Some months ago, with every single genealogical site and publication talking about the upcoming centenary of the breakout of the First World War, I came up with the idea of researching the life of the men from my grandmother’s home town who perished during the war, as well as the circumstances that led to their sad and untimely ends.
To ensure my work was not in vain, I got in touch with John Atkin, of the Colwall Village Society, who confirmed that no such undertaking had ever been done before, and that they would be very interested in having a look at my work when it is completed. Thus, I set off in my quest for information.
Using the Internet as my primary tool, I first looked for photographs or a transcription of the names of the soldiers mentioned on the Colwall War Memorial. The memorial (above, right) was erected just outside the parish church of Saint James “the Great”, where so many of my ancestors were baptised, got married and were finally laid to rest. Sadly, the war memorial only mentions the soldiers by name, and therefore gives no hint as to the date when they lost their lives.
Thus, using the military records that are available on Ancestry.co.uk and the endless repository of information contained in the Commonwealth War Graves Commission website (right), I started looking for each of the 49 individuals‘ background (parents’ names, age, profession before the war, marital status, etc.); Googling each soldier’s name has also permitted me to find additional information not contained in the other sources I have mentioned, such as newspaper cuttings, photographs, etc.
I soon noticed that some of the men listed on the memorial were not actually born in Colwall, but only lived there for varying amounts of time. Some only had a passing link with the place (in some instances it was where their wife came from and therefore it is possible that it was the women’s families who wished to honour their deceased in-law by engraving his name on the memorial). What really struck me, however, was the fact that some names had been left out. Although the war memorial mentions 49 names, I have so far found over 60 soldiers who either came from or lived in Colwall by the outbreak of war.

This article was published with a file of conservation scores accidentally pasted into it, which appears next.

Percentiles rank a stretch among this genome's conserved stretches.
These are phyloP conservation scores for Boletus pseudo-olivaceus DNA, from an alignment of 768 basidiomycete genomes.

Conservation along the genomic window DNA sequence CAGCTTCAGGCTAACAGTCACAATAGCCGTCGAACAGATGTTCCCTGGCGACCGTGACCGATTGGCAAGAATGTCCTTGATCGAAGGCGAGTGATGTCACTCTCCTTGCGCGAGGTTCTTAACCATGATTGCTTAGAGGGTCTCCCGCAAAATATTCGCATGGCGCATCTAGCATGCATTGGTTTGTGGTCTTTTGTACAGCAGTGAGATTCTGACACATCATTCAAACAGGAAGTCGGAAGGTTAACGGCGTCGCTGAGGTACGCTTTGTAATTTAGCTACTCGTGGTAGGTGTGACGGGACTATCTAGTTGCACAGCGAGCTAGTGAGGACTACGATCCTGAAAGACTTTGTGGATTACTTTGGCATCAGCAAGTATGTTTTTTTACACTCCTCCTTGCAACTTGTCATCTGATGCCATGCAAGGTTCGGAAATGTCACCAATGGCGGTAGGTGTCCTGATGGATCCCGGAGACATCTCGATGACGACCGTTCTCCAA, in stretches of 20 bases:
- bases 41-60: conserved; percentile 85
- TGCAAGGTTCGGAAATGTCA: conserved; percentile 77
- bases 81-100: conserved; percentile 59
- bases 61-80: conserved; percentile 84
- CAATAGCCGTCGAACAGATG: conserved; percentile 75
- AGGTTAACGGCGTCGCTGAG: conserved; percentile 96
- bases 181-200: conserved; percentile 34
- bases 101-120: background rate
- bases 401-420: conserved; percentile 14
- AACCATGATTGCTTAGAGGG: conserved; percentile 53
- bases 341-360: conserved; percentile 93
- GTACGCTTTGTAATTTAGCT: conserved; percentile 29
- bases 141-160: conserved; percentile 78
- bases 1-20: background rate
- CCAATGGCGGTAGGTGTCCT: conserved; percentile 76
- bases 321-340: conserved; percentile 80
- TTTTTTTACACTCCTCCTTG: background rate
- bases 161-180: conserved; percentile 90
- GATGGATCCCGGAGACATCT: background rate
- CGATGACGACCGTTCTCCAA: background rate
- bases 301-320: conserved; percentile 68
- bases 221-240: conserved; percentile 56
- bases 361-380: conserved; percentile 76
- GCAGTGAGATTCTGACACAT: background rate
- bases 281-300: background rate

I then started to re-arrange the information onto an Excel sheet. I classified my findings according to surname, name, date of death, military rank, service number, age, regiment of service, country of service (for some Colwallians had emigrated by 1914 and therefore went to war in the Australian or Canadian forces), cemetery or memorial where their name is commemorated, whether actually born in Colwall or not, marital status and a space for comments. I then colour-coded each soldier according to the year they died.
This research has so far not only allowed me to understand the human loss of the war, but will also contribute, I hope, to the lasting memory of the 60-odd young men who gave their lives for King and Country.